The facts surrounding the extent of the U.S. opioid epidemic are almost incomprehensible, but here are a few, courtesy of a Frontline report published earlier this year:
Front and center in the story are the nation’s hospitals and health care organizations. It is here that many received their initial prescriptions for opioid pain relievers before they or their loved ones became hooked. It is here that many are taken for treatment upon experiencing the ill effects of abuse. It is here than many are pronounced dead after overdosing on the opioids or heroin their body so craved.
No doubt sickened by what they are witnessing, hospitals are fighting back. Peer support counselors, for example, are popping up in emergency departments in several states to help patients who have survived overdoses kick their addiction. A recent article in Kaiser Health News on such “peer recovery coaches” explained there’s little evidence to back their use. On the other hand, there’s little evidence against it, and anecdotal support is strong.
“Anything I needed, [my peer recovery specialist] was always there,” said a 29-year-old father of three, who in April overdosed for the fourth time in a year. When he spoke with the Kaiser Health News reporter, he announced he was 100 days clean — and credited his success to the around-the-clock help provided by his peer recovery coach.
“That program saved my life,” he said
But it’s not the only one targeting this cruel epidemic. Here’s a look at what some hospitals and health systems are doing.
To help medical teams across the state treat surgical patients’ pain without setting them up for opioid use, misuse, and addiction, the University of Michigan Health System and the Michigan Department of Health and Human Services are in the process of launching the Michigan Opioid Prescribing Engagement Network (Michigan-OPEN)
"Surgeons prescribe nearly 40 percent of opioid painkillers in Michigan, but have few resources to guide them on best use of the drugs by patients before and after surgery," explained Chad Brummett, MD, a Michigan-OPEN's leader and director of the pain research division in the anesthesiology department. "We hope that by working with surgical teams across the state, we can fill that gap for the benefit of individual patients and our state as a whole."
Michigan-OPEN will teach on evidence-based best practices for pain control, including the wisest use of opioid pain medications. The group will also promote drug take-back locations and events to get leftover drugs out of homes, where they can put family members at risk.
To provide quicker access to addiction treatment, Boston Medical Center recently launched an opioid urgent care center. The Faster Paths to Treatment Center is located in the medical center’s ambulatory care center and offers both inpatient and outpatient services for detoxification and follow-up.
Patients receive a comprehensive assessment, referrals to addiction treatment, and education about opioid overdoses, as well as a rescue kit that includes naloxone. An addiction nurse, physician, or counselor sees patients who need to be stabilized. After stabilization, patients are enrolled in maintenance programs.
Along similar lines, Frisbie Memorial Hospital, Rochester, NH, is taking part in an Access to Recovery program that provides residents with 24-hour-a-day services to fight opioid misuse. Patients presenting at the hospital emergency department or police station at any time receive specialized addiction help.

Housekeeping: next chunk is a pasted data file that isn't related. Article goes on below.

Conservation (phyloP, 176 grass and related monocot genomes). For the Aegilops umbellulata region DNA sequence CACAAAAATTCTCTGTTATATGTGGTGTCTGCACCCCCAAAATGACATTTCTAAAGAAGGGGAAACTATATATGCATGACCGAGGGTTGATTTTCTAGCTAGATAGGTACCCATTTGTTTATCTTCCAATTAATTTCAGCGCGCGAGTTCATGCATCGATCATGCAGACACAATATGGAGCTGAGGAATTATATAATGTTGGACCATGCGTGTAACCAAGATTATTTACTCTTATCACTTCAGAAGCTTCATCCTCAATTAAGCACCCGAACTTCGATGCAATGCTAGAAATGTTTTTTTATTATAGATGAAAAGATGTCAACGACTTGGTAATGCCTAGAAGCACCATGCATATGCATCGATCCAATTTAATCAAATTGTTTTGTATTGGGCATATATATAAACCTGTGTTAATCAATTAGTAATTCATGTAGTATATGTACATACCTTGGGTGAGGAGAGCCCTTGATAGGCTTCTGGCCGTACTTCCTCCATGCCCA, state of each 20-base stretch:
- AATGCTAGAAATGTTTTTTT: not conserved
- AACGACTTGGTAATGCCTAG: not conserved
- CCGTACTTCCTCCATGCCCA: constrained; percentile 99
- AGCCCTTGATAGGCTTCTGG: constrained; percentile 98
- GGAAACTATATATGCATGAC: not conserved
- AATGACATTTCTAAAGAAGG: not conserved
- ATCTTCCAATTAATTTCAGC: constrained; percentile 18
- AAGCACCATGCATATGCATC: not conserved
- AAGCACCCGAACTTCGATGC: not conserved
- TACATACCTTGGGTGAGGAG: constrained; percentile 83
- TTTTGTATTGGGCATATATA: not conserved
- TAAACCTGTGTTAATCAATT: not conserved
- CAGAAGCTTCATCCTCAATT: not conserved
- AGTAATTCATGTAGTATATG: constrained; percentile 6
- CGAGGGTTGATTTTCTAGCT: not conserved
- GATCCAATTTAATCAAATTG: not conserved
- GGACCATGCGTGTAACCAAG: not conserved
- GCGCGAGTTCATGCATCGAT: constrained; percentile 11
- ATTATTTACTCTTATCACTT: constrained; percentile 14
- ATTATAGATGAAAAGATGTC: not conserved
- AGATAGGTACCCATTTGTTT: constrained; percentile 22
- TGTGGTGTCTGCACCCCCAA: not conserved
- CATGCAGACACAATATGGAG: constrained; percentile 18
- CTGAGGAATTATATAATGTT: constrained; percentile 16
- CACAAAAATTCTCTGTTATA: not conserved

"So if somebody presents at the Rochester Police Department at 2 o'clock in the morning, Southeastern New Hampshire Services are going to send us a certified coach to help them through their trouble," said John Marzinzik, president of Frisbie Memorial Hospital, in a WMUR Manchester report. "We are going all out with this. We are not cutting corners."
Access to Recovery’s services will span health support, mental health counseling, nutrition and physical interventions, and education to help people in recovery reenter the work force.
A new behavioral health pathway to identify hospitalized patients going through opioid withdrawal in addition to receiving treatment for other health concerns is scheduled to launch this month at Christiana Care, Wilmington, DE.
“A lot of patients leave the medical floors against medical advice because they started to go through that painful period of withdrawal," said Aliesha Rivera, behavioral health staff development specialist, in a Delaware Public Media report. "It’s very uncomfortable, so they just get panicked and they just leave without getting any treatment.”
A 2-question screening tool will ask hospitalized patients if they use heroin or prescription drugs other than prescribed and, if they do, do they get sick if they go without them.
“These are individuals who very likely would not have been identified otherwise, who don’t come in self identifying but come into the hospital and begin to have opiate withdrawal ,which is often either not addressed or addressed in a suboptimal way, resulting in poor clinical outcomes and poor patient satisfaction,” said Terry Horton, MD, FACP, chief of addiction medicine at Christiana Care, in the report.
“Most of our patients who are heroin dependent are not happy in their heroin dependence… They’re desperate to move onto recovery, they’re just caught in that horrible cycle of addiction and withdrawal.”
Dr. Horton estimated the pathway will identify 500 patients a year who need help for opioid addiction.
For more information on how your facility can implement safer practice with opioid medications, click HERE to preview our ‘Opioids in the Hospital: Safe Use’ online course from the Lippincott Professional Development Collection library, which is accredited for 1 hr of CE credit.